On Gabriel Gould's Lokananta for Javanese Gamelan and orchestra

by Charley Sullivan (Education Coordinator for the Ann Arbor Symphony, and the one who put together the concept and grant proposal that occasioned the commission and premiere on March 2000.)

[slightly edited by Jody Diamond July 1, 2004]


The commission was for a piece for gamelan and orchestra in which each ensemble would "speak its own language" while having a joint conversation. And Gabriel's piece does this gorgeously, I think. The orchestral scoring is:

*2*2*2*2 4331 T+2 hp pf+cel 14 10 8 8 6

so it's a fairly big work.

In writing the work and in his public lectures as part of the world premiere, Gabriel explicitly spoke of it as a "concerto" in the sense that he had the gamelan function essentially as one large instrument, although he hasn't labeled the piece as such formally.

The piece is structured in six sections, thusly:

1. Creation/De Profundis

Based on three gong-pitches from gong and kempul, the piece arises out of silence into an increasingly complex three-tone rhythm. This sets up the name of the work, based on a creation myth for gamelan as a method of communication among the gods and of the need for three differently pitched gongs to allow the gods to keep all the messages clear. The pitches are picked up by demung, saron and peking all pounding out pitch 5 increasingly loudly, also picked up by the orchestra in an increasingly insistent ostinato.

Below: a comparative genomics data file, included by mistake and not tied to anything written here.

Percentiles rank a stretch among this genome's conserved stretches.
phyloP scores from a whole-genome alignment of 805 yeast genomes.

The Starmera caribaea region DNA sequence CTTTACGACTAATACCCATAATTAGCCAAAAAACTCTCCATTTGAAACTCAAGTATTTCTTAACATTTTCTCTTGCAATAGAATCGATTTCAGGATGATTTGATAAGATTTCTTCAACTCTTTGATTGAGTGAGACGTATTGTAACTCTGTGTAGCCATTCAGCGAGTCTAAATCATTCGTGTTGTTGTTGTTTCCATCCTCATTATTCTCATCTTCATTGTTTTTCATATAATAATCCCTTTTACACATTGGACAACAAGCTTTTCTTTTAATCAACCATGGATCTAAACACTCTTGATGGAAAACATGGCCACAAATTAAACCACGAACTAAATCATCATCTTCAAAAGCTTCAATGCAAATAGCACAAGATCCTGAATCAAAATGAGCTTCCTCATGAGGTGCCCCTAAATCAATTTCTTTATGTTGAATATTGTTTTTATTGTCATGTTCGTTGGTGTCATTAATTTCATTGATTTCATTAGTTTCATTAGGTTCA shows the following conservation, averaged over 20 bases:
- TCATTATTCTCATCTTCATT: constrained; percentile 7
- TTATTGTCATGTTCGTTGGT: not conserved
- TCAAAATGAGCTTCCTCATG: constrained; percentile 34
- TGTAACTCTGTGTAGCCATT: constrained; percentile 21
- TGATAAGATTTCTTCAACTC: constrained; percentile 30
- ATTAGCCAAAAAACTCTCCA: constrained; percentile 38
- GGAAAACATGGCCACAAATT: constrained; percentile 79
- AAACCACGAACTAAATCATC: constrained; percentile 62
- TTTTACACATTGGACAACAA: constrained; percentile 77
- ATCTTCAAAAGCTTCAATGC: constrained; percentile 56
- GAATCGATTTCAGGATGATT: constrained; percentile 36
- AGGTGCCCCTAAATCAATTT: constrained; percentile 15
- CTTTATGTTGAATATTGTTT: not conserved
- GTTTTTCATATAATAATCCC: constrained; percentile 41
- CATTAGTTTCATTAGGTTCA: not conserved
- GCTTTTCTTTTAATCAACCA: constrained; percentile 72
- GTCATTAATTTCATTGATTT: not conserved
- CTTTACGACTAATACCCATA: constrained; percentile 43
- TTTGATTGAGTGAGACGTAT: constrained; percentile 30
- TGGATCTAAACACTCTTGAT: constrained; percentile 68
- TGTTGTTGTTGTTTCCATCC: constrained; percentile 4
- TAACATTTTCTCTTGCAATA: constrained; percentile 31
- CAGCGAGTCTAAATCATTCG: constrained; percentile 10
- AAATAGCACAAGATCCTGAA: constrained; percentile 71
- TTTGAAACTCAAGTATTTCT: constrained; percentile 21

2. Ladrang Sang Hyang Batara Guru:

Gabriel composed a Ladrang that actually works quite well, which bursts out of the first section full throated.

There are three sections:

565. 565n3
353. 353n2
565. 565n3
5625 623g1

756. 567n3
3765 653n2
756. 567n3
5323 212g1

6532 ..1n3
5675 .65n3
..23 532n3
56.. 532g1

The Ladrang is initially played by the gamelan alone, but is soon "doubled" by the orchestra, creating some great tonal play back and forth. The playing order is AABABCAABA, ending in the final A section, which then leads us to:

3. Cascades

a section that is an orchestral section going from "pelog" tuning to D-flat Lydian, then switching to "slendro" and back to "pelog", all in the orchestra. This flows smoothly into

4. Sandi Asma/Concealed name

A section for gamelan and orchestra, that begins with pathetan in rebab, then gambang, gender and suling. The improvisation by Javanese players is echoed in soft instruments and solo lines from the orchestra. This is the introduction to an entire "soft" section, including pesindhen (Susan Walton in the premiere) singing a "Concealed Name" poem in Javanese by Martopangrawit on how to approach playing gamelan. I don't have the Javanese handy, but the translation is:

Strive to understand the wisdom contained in the music
be diligent in feeling its texture
its development and treatment;
feel the essence of the melody,
know where lies the origin of its mood
seek there the meaning of the melody,
feel it until your soul
is made clear, bright, and your view is unclouded --
a clarity that penetrates the universe.

 This is a truly beautiful section, and the emotional center of the piece, truly gorgeously blending the gamelan and orchestra. As it ends, there is a total break, followed by:

5. Agitation and Volatility

A loud and jangling section, based both on ideas from Stravinsky and Prokfiev (think Firebird in it's most rhythmic) and Balinese bamboo gamelan. Insistent, powerful, but, eventually and gradually tapering of into: